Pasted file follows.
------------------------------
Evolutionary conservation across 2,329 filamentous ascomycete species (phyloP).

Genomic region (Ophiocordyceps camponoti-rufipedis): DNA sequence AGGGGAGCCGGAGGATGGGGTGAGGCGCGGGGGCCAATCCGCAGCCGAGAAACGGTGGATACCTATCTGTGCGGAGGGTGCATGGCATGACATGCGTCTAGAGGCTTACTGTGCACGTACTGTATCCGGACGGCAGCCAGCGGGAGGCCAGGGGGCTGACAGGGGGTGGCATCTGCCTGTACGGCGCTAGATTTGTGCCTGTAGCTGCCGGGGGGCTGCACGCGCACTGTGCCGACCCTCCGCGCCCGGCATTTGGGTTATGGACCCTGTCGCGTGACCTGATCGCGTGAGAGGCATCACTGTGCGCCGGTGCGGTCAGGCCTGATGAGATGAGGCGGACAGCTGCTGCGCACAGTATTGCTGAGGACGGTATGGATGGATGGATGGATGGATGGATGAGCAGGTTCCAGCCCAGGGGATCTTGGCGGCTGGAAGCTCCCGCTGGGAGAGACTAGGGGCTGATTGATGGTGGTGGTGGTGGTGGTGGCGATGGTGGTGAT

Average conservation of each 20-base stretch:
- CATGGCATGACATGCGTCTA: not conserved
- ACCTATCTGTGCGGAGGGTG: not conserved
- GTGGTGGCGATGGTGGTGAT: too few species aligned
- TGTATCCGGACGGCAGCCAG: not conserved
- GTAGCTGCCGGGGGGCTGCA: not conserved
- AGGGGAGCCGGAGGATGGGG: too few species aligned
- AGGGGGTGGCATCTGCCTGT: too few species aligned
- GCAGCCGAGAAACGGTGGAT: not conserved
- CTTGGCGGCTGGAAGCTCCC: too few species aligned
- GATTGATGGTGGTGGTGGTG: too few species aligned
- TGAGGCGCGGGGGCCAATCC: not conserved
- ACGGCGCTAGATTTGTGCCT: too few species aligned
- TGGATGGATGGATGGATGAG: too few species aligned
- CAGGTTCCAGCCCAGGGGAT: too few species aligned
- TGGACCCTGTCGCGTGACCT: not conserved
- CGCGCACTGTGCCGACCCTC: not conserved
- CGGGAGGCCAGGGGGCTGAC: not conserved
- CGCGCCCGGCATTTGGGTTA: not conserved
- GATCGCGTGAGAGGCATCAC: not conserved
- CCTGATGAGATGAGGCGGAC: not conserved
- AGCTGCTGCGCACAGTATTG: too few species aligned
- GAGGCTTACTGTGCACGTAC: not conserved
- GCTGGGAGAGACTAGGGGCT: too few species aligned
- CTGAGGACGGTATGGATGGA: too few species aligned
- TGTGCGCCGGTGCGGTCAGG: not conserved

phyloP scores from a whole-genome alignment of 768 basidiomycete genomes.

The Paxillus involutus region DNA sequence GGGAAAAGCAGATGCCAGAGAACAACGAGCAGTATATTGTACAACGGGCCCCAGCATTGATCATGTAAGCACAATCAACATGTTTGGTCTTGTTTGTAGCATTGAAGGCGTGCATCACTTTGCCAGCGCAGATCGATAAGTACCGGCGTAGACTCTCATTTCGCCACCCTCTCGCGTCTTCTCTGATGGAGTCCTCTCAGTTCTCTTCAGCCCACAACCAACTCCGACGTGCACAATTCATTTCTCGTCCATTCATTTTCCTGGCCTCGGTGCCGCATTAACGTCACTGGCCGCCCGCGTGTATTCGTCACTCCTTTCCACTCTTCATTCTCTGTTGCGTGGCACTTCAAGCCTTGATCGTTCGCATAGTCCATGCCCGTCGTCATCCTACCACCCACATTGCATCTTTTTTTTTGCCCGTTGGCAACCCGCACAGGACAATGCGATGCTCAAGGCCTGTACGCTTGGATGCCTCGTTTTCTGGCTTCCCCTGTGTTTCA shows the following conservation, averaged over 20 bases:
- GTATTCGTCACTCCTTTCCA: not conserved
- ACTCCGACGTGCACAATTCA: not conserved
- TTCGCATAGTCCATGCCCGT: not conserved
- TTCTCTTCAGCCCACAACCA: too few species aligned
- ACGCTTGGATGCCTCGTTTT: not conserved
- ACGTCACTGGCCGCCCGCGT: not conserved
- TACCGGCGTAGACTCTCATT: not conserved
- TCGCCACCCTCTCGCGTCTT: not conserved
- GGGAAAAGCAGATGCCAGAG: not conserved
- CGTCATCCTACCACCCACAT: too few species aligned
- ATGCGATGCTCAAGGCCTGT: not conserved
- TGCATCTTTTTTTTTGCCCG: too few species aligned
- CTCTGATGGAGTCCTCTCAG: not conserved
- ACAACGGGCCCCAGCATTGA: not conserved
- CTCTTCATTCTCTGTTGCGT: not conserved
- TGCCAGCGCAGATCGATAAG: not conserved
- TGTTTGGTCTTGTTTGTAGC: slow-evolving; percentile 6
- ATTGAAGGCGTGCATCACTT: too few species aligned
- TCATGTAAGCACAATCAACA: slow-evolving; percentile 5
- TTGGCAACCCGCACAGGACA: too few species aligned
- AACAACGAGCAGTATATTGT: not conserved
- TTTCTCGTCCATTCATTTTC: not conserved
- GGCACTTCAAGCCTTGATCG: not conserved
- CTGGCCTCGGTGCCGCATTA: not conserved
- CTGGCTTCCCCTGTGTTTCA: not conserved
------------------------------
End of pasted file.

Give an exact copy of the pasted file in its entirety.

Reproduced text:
Evolutionary conservation across 2,329 filamentous ascomycete species (phyloP).

Genomic region (Ophiocordyceps camponoti-rufipedis): DNA sequence AGGGGAGCCGGAGGATGGGGTGAGGCGCGGGGGCCAATCCGCAGCCGAGAAACGGTGGATACCTATCTGTGCGGAGGGTGCATGGCATGACATGCGTCTAGAGGCTTACTGTGCACGTACTGTATCCGGACGGCAGCCAGCGGGAGGCCAGGGGGCTGACAGGGGGTGGCATCTGCCTGTACGGCGCTAGATTTGTGCCTGTAGCTGCCGGGGGGCTGCACGCGCACTGTGCCGACCCTCCGCGCCCGGCATTTGGGTTATGGACCCTGTCGCGTGACCTGATCGCGTGAGAGGCATCACTGTGCGCCGGTGCGGTCAGGCCTGATGAGATGAGGCGGACAGCTGCTGCGCACAGTATTGCTGAGGACGGTATGGATGGATGGATGGATGGATGGATGAGCAGGTTCCAGCCCAGGGGATCTTGGCGGCTGGAAGCTCCCGCTGGGAGAGACTAGGGGCTGATTGATGGTGGTGGTGGTGGTGGTGGCGATGGTGGTGAT

Average conservation of each 20-base stretch:
- CATGGCATGACATGCGTCTA: not conserved
- ACCTATCTGTGCGGAGGGTG: not conserved
- GTGGTGGCGATGGTGGTGAT: too few species aligned
- TGTATCCGGACGGCAGCCAG: not conserved
- GTAGCTGCCGGGGGGCTGCA: not conserved
- AGGGGAGCCGGAGGATGGGG: too few species aligned
- AGGGGGTGGCATCTGCCTGT: too few species aligned
- GCAGCCGAGAAACGGTGGAT: not conserved
- CTTGGCGGCTGGAAGCTCCC: too few species aligned
- GATTGATGGTGGTGGTGGTG: too few species aligned
- TGAGGCGCGGGGGCCAATCC: not conserved
- ACGGCGCTAGATTTGTGCCT: too few species aligned
- TGGATGGATGGATGGATGAG: too few species aligned
- CAGGTTCCAGCCCAGGGGAT: too few species aligned
- TGGACCCTGTCGCGTGACCT: not conserved
- CGCGCACTGTGCCGACCCTC: not conserved
- CGGGAGGCCAGGGGGCTGAC: not conserved
- CGCGCCCGGCATTTGGGTTA: not conserved
- GATCGCGTGAGAGGCATCAC: not conserved
- CCTGATGAGATGAGGCGGAC: not conserved
- AGCTGCTGCGCACAGTATTG: too few species aligned
- GAGGCTTACTGTGCACGTAC: not conserved
- GCTGGGAGAGACTAGGGGCT: too few species aligned
- CTGAGGACGGTATGGATGGA: too few species aligned
- TGTGCGCCGGTGCGGTCAGG: not conserved

phyloP scores from a whole-genome alignment of 768 basidiomycete genomes.

The Paxillus involutus region DNA sequence GGGAAAAGCAGATGCCAGAGAACAACGAGCAGTATATTGTACAACGGGCCCCAGCATTGATCATGTAAGCACAATCAACATGTTTGGTCTTGTTTGTAGCATTGAAGGCGTGCATCACTTTGCCAGCGCAGATCGATAAGTACCGGCGTAGACTCTCATTTCGCCACCCTCTCGCGTCTTCTCTGATGGAGTCCTCTCAGTTCTCTTCAGCCCACAACCAACTCCGACGTGCACAATTCATTTCTCGTCCATTCATTTTCCTGGCCTCGGTGCCGCATTAACGTCACTGGCCGCCCGCGTGTATTCGTCACTCCTTTCCACTCTTCATTCTCTGTTGCGTGGCACTTCAAGCCTTGATCGTTCGCATAGTCCATGCCCGTCGTCATCCTACCACCCACATTGCATCTTTTTTTTTGCCCGTTGGCAACCCGCACAGGACAATGCGATGCTCAAGGCCTGTACGCTTGGATGCCTCGTTTTCTGGCTTCCCCTGTGTTTCA shows the following conservation, averaged over 20 bases:
- GTATTCGTCACTCCTTTCCA: not conserved
- ACTCCGACGTGCACAATTCA: not conserved
- TTCGCATAGTCCATGCCCGT: not conserved
- TTCTCTTCAGCCCACAACCA: too few species aligned
- ACGCTTGGATGCCTCGTTTT: not conserved
- ACGTCACTGGCCGCCCGCGT: not conserved
- TACCGGCGTAGACTCTCATT: not conserved
- TCGCCACCCTCTCGCGTCTT: not conserved
- GGGAAAAGCAGATGCCAGAG: not conserved
- CGTCATCCTACCACCCACAT: too few species aligned
- ATGCGATGCTCAAGGCCTGT: not conserved
- TGCATCTTTTTTTTTGCCCG: too few species aligned
- CTCTGATGGAGTCCTCTCAG: not conserved
- ACAACGGGCCCCAGCATTGA: not conserved
- CTCTTCATTCTCTGTTGCGT: not conserved
- TGCCAGCGCAGATCGATAAG: not conserved
- TGTTTGGTCTTGTTTGTAGC: slow-evolving; percentile 6
- ATTGAAGGCGTGCATCACTT: too few species aligned
- TCATGTAAGCACAATCAACA: slow-evolving; percentile 5
- TTGGCAACCCGCACAGGACA: too few species aligned
- AACAACGAGCAGTATATTGT: not conserved
- TTTCTCGTCCATTCATTTTC: not conserved
- GGCACTTCAAGCCTTGATCG: not conserved
- CTGGCCTCGGTGCCGCATTA: not conserved
- CTGGCTTCCCCTGTGTTTCA: not conserved